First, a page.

Germans carry with them a large number of stereotypes, and while many cultural generalizations lean on the comical or absurd, there is one most in Germany can be proud of — knowing how to save money — and the country’s history of frugality now has its own exhibition at the Deutsches Historisches Museum in Berlin.
Most private households, companies, organizations, and government institutions in Germany all have the concept of saving money engrained in their DNA. It is an idea that has been taught and passed down for generations and it is that very teaching that has left the country and its citizens largely unfazed by many recent worldwide economic hardships.
For those wondering how the Germans do it, the ‘Saving – History of a German Virtue’ exhibit at the Deutsches Historisches Museum will be able to answer the question.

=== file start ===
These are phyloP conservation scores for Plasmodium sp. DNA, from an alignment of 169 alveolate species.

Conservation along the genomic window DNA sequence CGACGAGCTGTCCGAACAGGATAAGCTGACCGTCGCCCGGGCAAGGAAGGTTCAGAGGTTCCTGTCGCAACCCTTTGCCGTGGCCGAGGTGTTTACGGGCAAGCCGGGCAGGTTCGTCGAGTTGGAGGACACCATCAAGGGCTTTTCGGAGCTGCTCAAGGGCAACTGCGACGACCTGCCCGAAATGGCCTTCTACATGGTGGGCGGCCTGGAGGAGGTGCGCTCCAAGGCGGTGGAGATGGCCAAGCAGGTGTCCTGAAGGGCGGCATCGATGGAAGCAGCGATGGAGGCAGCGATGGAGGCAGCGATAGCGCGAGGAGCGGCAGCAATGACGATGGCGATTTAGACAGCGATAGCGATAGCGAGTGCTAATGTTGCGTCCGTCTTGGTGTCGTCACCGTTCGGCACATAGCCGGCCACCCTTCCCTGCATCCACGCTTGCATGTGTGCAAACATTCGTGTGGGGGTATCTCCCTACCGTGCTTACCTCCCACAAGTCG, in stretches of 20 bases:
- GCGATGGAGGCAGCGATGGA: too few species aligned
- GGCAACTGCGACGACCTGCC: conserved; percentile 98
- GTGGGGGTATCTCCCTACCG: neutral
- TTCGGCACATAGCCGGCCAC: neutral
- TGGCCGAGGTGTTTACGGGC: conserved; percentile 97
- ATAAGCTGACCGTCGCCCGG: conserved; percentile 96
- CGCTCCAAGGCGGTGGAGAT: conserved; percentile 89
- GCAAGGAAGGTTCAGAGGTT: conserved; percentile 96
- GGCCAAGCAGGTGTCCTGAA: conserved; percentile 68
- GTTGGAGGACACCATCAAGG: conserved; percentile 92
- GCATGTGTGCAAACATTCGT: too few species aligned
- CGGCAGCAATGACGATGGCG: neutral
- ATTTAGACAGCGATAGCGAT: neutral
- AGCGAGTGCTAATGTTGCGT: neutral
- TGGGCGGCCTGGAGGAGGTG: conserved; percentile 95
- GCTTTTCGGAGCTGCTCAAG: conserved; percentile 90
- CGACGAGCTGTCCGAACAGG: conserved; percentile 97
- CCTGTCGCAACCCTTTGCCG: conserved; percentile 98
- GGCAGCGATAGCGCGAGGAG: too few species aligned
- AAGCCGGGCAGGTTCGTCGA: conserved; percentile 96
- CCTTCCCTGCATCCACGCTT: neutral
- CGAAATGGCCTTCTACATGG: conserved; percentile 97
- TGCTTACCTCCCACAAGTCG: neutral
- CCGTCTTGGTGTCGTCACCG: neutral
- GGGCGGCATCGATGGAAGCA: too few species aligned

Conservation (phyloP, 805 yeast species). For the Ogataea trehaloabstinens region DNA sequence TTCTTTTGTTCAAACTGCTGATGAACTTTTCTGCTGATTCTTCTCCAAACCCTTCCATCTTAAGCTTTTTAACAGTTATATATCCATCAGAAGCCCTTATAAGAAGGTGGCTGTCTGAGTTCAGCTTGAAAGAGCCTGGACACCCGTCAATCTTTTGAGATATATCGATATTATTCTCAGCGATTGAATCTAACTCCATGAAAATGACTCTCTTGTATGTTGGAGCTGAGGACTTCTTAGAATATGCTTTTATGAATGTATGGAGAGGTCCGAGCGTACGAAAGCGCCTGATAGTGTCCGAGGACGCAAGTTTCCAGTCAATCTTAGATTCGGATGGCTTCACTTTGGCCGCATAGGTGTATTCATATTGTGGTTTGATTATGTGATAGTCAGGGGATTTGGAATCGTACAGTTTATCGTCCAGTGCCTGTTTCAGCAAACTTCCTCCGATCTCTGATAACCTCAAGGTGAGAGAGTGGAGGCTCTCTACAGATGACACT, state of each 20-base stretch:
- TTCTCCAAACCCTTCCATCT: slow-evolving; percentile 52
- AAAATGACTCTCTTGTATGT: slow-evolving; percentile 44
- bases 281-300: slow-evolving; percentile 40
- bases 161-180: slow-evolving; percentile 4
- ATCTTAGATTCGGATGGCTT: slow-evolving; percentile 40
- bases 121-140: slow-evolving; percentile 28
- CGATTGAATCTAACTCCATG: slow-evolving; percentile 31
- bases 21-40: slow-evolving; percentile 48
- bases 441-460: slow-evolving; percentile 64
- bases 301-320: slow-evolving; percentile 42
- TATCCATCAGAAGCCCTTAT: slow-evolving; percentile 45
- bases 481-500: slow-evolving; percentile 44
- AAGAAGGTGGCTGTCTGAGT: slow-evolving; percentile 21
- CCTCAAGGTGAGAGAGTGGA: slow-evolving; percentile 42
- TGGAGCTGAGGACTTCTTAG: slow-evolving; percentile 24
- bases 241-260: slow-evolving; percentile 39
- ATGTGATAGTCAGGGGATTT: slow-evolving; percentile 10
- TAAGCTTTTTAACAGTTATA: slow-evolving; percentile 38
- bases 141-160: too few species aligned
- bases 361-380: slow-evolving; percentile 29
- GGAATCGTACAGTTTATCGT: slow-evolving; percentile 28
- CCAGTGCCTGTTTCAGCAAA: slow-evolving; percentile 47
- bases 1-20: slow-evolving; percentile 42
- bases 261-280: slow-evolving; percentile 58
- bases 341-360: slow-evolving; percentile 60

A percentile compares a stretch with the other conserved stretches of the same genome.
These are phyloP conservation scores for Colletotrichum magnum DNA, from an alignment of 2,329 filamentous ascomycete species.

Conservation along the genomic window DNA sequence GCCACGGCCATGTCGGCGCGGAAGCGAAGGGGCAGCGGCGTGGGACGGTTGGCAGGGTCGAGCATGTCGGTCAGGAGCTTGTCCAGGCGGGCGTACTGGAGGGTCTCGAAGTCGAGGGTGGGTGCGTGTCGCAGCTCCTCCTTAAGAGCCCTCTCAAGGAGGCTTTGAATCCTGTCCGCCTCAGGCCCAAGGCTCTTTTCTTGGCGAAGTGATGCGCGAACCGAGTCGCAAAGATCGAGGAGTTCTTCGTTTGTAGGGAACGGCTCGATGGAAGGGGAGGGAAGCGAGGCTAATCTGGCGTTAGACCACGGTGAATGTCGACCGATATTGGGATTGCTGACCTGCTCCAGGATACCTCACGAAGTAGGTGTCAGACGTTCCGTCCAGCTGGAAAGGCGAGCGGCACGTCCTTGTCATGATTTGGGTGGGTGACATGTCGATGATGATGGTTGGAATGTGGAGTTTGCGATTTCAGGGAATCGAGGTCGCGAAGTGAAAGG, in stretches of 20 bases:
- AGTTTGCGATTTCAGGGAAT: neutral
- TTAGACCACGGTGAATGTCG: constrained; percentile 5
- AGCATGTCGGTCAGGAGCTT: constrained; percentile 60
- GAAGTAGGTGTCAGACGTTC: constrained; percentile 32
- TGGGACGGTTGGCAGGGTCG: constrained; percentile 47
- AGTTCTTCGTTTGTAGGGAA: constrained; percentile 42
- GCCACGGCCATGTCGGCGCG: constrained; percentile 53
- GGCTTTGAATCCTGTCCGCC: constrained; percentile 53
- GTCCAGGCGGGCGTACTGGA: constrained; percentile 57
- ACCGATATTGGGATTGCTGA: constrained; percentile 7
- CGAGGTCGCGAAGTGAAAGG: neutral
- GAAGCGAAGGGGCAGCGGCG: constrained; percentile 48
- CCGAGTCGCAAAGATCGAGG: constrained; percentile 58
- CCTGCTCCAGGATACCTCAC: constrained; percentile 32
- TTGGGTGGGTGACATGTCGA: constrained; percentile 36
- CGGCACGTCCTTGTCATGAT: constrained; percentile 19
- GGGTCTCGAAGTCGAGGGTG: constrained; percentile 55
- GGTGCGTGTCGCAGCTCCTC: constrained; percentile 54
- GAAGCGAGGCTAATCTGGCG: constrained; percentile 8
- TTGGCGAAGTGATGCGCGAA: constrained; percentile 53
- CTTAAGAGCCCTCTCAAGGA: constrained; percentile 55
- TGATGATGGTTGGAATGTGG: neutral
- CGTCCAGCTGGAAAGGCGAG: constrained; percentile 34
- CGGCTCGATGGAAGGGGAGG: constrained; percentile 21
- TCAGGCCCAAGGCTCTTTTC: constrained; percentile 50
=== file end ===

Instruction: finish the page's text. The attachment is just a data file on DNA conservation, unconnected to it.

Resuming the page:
“It embarks on a search for the specific character of the German propensity to save, from its origins until today,” the museum says in its introduction. “Its precursors are taken into consideration, as are concrete historical manifestations of saving since the Late Enlightenment.”
Visitors will take a walk through numerous stages of German savings practices with the opening of the first German savings bank in Hamburg in 1778, through the various wartime eras, the separation of the East and West, and up to today’s methods and ideologies.
Saving – History of a German Virtue’ is currently open at the Deutsches Historisches Museum in Berlin and runs through August 26, 2018.